Prevent a Family Fued…

Contrary to some opinions, life insurance is closer to rocket science than the buying of apples. It seems that most people may be making a mistake when they buy life insurance, because they do not understand all that it means to be a life insurance policy owner. So, what does it mean to own a life insurance policy?

If you have the title to your car, you own that car. The title cannot be transferred or sold without your consent. As the owner, you have full responsibility for that car. Likewise, if you have the title to your home, you own your home. Your home cannot be sold without your consent. Your home cannot be used as collateral without your consent. As the owner, you control what happens to your home. If you own a life insurance policy, you control it. It is an asset just like your car and home. You, as the owner, have the legal and contractual right to make changes to the policy, to use it as collateral for a loan and to sell or give it away. All rights vest in you as long as you are the owner.

Can the owner and insured be the same party? Can they be different parties? Generally, policies for the benefit of one’s family have been owned by the insured. On the other hand, when a policy is taken out by an employer for the benefit of the employer (usually referred to as “key person insurance”), the employer is the owner and the beneficiary. Could it be that most insurance agents have been wrong in having the insured as the owner of the policy?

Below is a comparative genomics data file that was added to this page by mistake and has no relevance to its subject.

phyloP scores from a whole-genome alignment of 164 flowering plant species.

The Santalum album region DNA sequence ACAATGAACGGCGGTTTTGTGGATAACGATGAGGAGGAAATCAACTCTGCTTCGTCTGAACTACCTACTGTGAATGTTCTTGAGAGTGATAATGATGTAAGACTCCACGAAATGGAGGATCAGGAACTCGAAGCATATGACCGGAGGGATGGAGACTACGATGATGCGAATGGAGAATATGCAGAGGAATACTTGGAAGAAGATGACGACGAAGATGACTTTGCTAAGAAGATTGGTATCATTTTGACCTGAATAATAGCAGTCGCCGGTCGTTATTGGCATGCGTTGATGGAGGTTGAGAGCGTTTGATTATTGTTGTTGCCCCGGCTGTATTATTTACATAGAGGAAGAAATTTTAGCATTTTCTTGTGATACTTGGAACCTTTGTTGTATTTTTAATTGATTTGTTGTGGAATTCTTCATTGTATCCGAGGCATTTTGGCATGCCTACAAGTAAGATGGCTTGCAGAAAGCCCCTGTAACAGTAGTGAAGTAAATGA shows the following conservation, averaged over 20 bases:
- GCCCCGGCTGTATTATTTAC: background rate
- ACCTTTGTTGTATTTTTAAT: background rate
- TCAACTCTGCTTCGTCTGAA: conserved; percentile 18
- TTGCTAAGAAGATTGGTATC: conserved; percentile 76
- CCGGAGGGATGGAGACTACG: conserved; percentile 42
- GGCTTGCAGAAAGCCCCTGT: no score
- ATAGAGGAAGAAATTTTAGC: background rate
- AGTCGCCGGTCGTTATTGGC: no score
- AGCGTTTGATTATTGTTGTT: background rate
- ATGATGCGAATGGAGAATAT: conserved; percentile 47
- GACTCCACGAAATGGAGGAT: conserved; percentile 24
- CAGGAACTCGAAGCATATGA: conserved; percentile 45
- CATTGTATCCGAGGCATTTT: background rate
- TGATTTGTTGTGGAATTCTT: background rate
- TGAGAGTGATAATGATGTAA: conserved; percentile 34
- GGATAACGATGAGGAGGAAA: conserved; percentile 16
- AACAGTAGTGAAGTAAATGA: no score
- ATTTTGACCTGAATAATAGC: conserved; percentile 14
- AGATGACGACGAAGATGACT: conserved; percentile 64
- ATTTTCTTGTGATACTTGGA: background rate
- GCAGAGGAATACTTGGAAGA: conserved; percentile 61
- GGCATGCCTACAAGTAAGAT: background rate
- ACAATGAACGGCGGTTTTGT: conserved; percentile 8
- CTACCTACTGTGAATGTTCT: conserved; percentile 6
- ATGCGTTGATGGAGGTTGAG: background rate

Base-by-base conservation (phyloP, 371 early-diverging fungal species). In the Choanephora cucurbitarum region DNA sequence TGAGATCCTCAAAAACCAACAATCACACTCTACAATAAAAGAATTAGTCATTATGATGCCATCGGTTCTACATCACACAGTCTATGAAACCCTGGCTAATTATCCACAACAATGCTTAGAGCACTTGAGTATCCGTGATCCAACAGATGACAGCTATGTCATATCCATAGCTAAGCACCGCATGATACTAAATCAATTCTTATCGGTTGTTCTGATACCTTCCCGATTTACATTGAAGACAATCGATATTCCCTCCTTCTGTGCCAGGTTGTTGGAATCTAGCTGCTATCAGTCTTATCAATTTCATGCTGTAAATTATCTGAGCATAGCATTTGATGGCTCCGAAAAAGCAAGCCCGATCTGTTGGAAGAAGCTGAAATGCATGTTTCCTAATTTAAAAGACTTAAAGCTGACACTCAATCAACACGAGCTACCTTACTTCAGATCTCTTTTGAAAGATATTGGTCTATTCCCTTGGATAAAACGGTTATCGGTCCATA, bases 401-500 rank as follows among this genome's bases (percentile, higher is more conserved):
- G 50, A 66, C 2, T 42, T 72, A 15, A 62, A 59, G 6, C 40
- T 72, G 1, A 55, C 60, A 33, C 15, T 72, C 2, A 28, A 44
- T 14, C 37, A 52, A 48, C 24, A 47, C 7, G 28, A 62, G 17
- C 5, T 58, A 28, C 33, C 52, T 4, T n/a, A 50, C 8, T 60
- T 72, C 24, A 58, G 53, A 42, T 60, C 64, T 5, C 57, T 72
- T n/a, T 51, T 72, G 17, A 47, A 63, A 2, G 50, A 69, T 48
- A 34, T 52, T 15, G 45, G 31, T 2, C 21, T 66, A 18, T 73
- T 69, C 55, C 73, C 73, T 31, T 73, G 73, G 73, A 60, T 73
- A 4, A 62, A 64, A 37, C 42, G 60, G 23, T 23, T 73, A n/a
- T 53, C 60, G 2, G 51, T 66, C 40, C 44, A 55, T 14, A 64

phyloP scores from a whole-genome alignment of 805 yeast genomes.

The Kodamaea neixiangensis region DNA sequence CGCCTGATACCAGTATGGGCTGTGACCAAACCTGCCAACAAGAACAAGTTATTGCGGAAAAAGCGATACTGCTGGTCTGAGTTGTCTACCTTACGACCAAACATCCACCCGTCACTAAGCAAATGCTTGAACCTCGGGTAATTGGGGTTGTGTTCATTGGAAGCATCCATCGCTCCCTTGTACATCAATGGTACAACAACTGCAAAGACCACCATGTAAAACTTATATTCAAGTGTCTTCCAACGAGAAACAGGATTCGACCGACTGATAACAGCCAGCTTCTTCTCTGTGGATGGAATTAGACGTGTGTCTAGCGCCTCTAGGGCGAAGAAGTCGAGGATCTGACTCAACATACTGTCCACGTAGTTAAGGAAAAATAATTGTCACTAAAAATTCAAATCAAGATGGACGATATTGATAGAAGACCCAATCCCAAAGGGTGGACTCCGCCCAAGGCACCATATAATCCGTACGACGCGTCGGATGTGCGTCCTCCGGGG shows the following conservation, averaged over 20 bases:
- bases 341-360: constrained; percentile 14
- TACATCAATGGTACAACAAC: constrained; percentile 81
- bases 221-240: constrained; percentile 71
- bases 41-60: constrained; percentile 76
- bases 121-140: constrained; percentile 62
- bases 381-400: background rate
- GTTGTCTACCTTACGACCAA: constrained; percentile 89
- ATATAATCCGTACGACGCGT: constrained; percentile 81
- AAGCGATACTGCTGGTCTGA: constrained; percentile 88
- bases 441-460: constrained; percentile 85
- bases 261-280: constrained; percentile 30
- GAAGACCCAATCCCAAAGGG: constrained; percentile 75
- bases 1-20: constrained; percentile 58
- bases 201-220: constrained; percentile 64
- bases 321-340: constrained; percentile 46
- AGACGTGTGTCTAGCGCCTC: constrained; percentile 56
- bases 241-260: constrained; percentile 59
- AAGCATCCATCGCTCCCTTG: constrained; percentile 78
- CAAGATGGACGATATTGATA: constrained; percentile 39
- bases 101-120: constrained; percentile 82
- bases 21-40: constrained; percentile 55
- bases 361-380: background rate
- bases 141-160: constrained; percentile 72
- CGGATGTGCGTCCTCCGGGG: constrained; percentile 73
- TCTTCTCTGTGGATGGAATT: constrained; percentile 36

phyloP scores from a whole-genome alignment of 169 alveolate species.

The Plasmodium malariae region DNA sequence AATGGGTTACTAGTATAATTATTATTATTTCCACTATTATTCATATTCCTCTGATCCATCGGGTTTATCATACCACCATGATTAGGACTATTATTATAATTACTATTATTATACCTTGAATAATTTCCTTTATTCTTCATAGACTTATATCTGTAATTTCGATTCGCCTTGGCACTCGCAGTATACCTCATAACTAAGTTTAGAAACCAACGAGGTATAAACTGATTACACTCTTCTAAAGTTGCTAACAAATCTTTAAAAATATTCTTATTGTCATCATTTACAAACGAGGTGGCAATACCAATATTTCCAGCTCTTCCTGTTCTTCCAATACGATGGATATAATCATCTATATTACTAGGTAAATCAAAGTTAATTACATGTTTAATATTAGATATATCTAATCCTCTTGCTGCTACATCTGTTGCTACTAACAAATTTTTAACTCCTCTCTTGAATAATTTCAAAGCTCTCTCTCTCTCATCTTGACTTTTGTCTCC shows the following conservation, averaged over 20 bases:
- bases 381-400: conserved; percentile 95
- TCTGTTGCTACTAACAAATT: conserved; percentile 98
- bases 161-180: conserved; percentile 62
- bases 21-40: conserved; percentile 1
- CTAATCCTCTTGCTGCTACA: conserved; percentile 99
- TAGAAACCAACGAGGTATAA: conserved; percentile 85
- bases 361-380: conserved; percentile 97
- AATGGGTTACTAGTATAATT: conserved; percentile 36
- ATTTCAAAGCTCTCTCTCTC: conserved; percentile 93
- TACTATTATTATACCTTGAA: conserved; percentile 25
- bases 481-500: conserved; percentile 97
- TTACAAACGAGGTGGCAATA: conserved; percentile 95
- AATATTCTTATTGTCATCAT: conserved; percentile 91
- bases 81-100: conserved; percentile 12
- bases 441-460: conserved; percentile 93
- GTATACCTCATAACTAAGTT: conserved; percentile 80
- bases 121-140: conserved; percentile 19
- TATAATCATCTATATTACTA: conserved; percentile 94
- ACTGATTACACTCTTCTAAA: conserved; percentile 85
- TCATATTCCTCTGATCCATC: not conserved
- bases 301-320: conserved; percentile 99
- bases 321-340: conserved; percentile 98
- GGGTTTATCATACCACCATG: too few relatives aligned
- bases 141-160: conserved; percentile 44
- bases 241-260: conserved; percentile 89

The owner of the policy should be determined by the purposes of the policy and the competency of the beneficiaries and their relationship to the insured. The best way I know of defining this is by using examples. Let’s take a look at some situations and briefly discuss why we would choose one arrangement over the other.

Young, Single, Whole Life Single young adult knowledgeable about the saving-to-spend function of whole life insurance: This insured should be the owner. Our presumption here is that a young single can change the ownership of the policy to the future spouse at the same time as designating the spouse as beneficiary.

Beneficiary as Owner Married couple, with both in agreement on how to use the policy: The beneficiary should be the owner. There is a couple of considerations here. The first is the fact that the nonowner insured is most likely to be in agreement with any action that the owner-beneficiary wishes to take. On the other hand, in the event of a divorce, if the life insurance policy is owned by the beneficiary, it would be protected from inappropriate termination by the insured.

ILIT as Owner Married couple, with some differences in opinion as to financial perspectives: The insured is the logical choice, because in this case the insured may be concerned that the intended beneficiary might abuse or terminate the policy. And it might be the insured’s opinion that the beneficiary should receive a monthly income, rather than the entire death benefit all at once.